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Yes to the first, no to the second. RBF600 is entirely wrong for a purely street-driven BMW, for many reasons.

A BMW dealer would have used only OE (Genuine BMW) brake fluid, stocked by their parts department. There's nothing wrong with that--it's actually quite good fluid with a surprisingly high dry boiling point, apart from being correct for the car.

Fixed that. Typ200 is a "no"--it's not a low-viscosity fluid and will hinder low-temperature response of the ABS and DSC systems.

As someone mentioned, two excellent choices are Genuine BMW and Pentosin DOT 4 LV. Another top-rank alternative is ATE SL.6 (their low-viscosity fluid).


Yeah SL6 is LV. Pentosin is major OE brake fluid supplier and would not be surprised that BMW brake fluid is Pentosin.
Still, my vote goes to ATE TYP200 due to dry and wet boiling point. How much it would hinder ABS and DSC is questionable, but understand reasons why to go LV too.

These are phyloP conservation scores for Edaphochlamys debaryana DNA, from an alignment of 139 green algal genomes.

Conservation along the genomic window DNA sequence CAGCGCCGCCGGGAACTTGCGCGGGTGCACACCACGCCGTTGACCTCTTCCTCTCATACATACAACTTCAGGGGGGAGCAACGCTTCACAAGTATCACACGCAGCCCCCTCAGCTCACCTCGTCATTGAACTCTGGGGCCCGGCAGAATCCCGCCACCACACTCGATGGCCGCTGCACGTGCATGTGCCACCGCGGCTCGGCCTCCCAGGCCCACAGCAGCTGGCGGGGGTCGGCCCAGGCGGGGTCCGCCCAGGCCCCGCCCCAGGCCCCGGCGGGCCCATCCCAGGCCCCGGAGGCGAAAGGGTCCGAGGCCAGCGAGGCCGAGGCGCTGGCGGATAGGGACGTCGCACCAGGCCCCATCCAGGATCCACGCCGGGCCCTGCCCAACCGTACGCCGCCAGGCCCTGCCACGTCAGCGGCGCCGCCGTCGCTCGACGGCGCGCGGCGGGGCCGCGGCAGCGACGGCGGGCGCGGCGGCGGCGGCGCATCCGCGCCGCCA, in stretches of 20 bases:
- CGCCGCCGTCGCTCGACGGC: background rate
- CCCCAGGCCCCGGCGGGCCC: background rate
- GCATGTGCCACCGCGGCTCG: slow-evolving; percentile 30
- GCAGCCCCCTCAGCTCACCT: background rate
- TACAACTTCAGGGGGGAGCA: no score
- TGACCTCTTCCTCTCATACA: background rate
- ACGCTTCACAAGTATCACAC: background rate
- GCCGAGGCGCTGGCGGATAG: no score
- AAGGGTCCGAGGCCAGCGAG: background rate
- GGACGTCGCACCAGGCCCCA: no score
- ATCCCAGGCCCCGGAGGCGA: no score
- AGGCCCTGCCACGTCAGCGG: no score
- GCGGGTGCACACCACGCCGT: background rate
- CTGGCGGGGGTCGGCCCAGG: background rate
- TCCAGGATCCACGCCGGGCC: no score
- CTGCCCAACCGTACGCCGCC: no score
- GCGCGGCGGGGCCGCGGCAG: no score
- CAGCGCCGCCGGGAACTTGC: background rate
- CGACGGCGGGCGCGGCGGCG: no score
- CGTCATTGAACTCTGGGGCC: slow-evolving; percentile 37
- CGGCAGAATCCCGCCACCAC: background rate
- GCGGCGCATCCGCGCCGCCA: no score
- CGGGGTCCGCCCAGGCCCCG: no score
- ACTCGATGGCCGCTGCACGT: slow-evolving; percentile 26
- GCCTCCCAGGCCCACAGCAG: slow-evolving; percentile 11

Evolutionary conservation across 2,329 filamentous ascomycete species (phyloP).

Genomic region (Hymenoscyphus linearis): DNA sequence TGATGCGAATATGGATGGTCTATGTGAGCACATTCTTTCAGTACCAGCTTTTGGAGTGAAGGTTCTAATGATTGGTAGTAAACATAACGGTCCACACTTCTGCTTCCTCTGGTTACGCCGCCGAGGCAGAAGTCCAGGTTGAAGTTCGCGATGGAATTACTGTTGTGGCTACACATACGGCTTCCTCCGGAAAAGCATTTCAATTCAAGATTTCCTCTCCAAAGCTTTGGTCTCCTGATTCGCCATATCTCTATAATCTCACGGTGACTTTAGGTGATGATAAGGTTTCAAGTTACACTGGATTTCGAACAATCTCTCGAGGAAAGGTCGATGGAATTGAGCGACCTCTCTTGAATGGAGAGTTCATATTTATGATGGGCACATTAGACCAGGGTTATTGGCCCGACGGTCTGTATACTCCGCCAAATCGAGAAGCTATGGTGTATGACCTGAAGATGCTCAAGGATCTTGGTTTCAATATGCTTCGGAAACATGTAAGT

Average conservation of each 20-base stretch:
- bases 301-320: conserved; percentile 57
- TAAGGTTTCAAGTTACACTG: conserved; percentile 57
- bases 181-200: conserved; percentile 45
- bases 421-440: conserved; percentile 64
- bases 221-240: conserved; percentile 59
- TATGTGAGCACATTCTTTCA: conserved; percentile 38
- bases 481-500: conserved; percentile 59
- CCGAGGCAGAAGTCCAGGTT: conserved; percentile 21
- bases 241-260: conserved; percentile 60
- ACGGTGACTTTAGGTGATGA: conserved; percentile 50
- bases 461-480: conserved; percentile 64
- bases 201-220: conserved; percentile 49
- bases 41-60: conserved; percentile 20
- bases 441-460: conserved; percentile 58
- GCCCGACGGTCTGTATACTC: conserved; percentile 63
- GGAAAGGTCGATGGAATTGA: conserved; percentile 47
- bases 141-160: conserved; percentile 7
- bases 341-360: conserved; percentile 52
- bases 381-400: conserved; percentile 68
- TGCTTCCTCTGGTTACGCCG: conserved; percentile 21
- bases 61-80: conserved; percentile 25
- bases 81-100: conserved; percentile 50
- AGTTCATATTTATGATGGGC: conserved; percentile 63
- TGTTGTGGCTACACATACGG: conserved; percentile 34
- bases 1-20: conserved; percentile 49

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Old 07-17-2019, 06:46 AM
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Can you please elaborate on this? I don't want to have regrets...
Just follow BMW's recommendation. There is a lot of mis-information and guessing to be found online.
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Old 07-17-2019, 08:15 AM
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Yeah SL6 is LV. Pentosin is major OE brake fluid supplier and would not be surprised that BMW brake fluid is Pentosin.
Could well be, but is could as easily be Castrol React 4 LT or Shell DOT 4 ESL, since Shell is (and for many years, Castrol was) the partner-supplier of BMW-branded oil. Stands to reason they'd get the nod for the house-brand brake fluid, too. Regardless, they're all about the same in all respects...kinda have to be, to meet the relevant standards. So whichever is readily & cheaply available in one's area is the "best" choice.